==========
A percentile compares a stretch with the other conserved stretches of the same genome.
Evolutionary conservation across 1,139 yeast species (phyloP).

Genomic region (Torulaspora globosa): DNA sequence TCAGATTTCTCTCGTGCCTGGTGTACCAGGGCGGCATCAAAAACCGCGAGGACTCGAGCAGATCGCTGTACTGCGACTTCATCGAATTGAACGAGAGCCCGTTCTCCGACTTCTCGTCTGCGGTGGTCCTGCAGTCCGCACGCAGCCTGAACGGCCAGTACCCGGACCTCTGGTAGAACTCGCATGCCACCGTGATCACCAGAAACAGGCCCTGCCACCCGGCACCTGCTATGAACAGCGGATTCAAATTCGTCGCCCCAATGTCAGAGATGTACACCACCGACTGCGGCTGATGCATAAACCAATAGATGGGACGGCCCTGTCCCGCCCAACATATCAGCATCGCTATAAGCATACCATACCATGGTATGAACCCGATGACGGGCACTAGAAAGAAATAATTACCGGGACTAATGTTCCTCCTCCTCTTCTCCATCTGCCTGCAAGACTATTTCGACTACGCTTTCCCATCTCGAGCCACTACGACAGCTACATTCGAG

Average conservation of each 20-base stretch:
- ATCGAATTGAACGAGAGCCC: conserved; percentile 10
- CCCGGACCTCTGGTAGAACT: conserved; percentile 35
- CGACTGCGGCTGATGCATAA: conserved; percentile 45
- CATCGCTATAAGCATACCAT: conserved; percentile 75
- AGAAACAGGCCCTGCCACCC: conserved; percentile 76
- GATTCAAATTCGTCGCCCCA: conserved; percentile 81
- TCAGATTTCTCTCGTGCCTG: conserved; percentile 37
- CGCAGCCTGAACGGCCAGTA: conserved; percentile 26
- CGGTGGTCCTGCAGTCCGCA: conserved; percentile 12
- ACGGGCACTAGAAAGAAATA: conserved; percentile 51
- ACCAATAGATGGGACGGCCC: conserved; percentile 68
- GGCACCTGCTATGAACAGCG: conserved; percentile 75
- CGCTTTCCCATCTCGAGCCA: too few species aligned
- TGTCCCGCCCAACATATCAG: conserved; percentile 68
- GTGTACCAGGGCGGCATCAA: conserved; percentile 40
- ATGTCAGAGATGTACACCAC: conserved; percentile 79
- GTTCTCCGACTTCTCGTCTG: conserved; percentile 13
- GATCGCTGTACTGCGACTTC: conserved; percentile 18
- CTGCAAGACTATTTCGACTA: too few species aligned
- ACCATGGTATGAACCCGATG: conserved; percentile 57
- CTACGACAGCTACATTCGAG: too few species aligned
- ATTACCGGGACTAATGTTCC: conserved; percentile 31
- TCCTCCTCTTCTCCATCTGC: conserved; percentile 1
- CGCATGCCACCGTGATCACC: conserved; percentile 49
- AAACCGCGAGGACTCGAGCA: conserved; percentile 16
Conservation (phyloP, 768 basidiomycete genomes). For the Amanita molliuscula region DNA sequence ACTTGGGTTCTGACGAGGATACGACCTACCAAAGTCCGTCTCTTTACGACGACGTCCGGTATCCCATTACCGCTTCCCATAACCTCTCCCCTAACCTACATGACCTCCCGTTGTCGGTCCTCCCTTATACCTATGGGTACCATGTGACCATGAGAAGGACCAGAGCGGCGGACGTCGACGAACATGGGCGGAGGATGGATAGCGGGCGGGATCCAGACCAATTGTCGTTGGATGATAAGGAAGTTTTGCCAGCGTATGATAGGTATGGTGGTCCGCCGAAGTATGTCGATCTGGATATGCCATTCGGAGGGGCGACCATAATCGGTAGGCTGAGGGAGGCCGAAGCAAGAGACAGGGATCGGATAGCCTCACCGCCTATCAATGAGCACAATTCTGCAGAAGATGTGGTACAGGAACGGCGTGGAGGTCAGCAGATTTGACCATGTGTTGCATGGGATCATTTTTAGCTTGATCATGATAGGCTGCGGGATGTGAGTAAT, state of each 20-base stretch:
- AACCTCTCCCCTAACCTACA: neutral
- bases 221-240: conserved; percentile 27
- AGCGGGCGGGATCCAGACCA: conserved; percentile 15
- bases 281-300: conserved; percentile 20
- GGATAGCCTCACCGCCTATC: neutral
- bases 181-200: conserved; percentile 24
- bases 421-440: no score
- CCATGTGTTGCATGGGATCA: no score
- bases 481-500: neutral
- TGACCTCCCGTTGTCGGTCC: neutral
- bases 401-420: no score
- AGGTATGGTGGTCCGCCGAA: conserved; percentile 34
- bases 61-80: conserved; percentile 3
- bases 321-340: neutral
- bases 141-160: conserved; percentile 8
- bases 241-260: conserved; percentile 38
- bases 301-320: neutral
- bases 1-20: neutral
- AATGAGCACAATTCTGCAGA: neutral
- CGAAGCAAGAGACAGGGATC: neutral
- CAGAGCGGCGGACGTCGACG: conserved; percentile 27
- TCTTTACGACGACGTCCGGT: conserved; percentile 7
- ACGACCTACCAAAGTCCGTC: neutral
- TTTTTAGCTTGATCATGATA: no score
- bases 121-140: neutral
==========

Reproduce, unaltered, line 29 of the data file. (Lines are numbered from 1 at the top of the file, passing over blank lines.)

- AAACCGCGAGGACTCGAGCA: conserved; percentile 16